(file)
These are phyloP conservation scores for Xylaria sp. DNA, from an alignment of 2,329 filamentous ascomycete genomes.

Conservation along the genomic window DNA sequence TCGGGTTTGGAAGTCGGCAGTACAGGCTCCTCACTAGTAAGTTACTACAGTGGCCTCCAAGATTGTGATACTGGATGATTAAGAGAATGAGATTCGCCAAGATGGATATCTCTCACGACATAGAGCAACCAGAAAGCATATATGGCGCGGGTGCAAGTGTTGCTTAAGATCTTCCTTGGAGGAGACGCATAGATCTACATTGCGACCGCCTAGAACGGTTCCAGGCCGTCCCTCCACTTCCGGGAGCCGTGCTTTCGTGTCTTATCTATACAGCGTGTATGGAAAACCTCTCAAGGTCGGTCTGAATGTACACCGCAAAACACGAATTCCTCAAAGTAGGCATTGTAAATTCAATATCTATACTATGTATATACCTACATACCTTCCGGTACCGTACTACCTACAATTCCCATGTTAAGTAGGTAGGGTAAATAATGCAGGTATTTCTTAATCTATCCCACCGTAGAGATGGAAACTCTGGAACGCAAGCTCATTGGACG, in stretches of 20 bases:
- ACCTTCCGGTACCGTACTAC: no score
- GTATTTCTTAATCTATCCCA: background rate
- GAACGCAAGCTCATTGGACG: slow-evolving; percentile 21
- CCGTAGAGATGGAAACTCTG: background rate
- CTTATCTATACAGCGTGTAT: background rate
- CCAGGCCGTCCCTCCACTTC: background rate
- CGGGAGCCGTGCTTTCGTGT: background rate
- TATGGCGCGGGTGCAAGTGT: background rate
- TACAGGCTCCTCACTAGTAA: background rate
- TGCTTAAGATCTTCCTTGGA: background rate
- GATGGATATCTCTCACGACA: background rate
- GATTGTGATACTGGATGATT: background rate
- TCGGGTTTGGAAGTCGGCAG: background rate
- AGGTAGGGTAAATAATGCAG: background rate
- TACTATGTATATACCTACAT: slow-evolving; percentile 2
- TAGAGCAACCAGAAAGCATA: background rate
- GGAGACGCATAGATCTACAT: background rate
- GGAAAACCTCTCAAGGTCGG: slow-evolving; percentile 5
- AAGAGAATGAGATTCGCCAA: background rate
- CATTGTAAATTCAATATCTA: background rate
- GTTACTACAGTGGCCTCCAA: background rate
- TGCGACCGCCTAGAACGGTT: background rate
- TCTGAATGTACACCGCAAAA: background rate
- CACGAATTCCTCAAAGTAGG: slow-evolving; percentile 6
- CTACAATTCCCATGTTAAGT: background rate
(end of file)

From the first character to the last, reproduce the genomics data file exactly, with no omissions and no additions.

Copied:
These are phyloP conservation scores for Xylaria sp. DNA, from an alignment of 2,329 filamentous ascomycete genomes.

Conservation along the genomic window DNA sequence TCGGGTTTGGAAGTCGGCAGTACAGGCTCCTCACTAGTAAGTTACTACAGTGGCCTCCAAGATTGTGATACTGGATGATTAAGAGAATGAGATTCGCCAAGATGGATATCTCTCACGACATAGAGCAACCAGAAAGCATATATGGCGCGGGTGCAAGTGTTGCTTAAGATCTTCCTTGGAGGAGACGCATAGATCTACATTGCGACCGCCTAGAACGGTTCCAGGCCGTCCCTCCACTTCCGGGAGCCGTGCTTTCGTGTCTTATCTATACAGCGTGTATGGAAAACCTCTCAAGGTCGGTCTGAATGTACACCGCAAAACACGAATTCCTCAAAGTAGGCATTGTAAATTCAATATCTATACTATGTATATACCTACATACCTTCCGGTACCGTACTACCTACAATTCCCATGTTAAGTAGGTAGGGTAAATAATGCAGGTATTTCTTAATCTATCCCACCGTAGAGATGGAAACTCTGGAACGCAAGCTCATTGGACG, in stretches of 20 bases:
- ACCTTCCGGTACCGTACTAC: no score
- GTATTTCTTAATCTATCCCA: background rate
- GAACGCAAGCTCATTGGACG: slow-evolving; percentile 21
- CCGTAGAGATGGAAACTCTG: background rate
- CTTATCTATACAGCGTGTAT: background rate
- CCAGGCCGTCCCTCCACTTC: background rate
- CGGGAGCCGTGCTTTCGTGT: background rate
- TATGGCGCGGGTGCAAGTGT: background rate
- TACAGGCTCCTCACTAGTAA: background rate
- TGCTTAAGATCTTCCTTGGA: background rate
- GATGGATATCTCTCACGACA: background rate
- GATTGTGATACTGGATGATT: background rate
- TCGGGTTTGGAAGTCGGCAG: background rate
- AGGTAGGGTAAATAATGCAG: background rate
- TACTATGTATATACCTACAT: slow-evolving; percentile 2
- TAGAGCAACCAGAAAGCATA: background rate
- GGAGACGCATAGATCTACAT: background rate
- GGAAAACCTCTCAAGGTCGG: slow-evolving; percentile 5
- AAGAGAATGAGATTCGCCAA: background rate
- CATTGTAAATTCAATATCTA: background rate
- GTTACTACAGTGGCCTCCAA: background rate
- TGCGACCGCCTAGAACGGTT: background rate
- TCTGAATGTACACCGCAAAA: background rate
- CACGAATTCCTCAAAGTAGG: slow-evolving; percentile 6
- CTACAATTCCCATGTTAAGT: background rate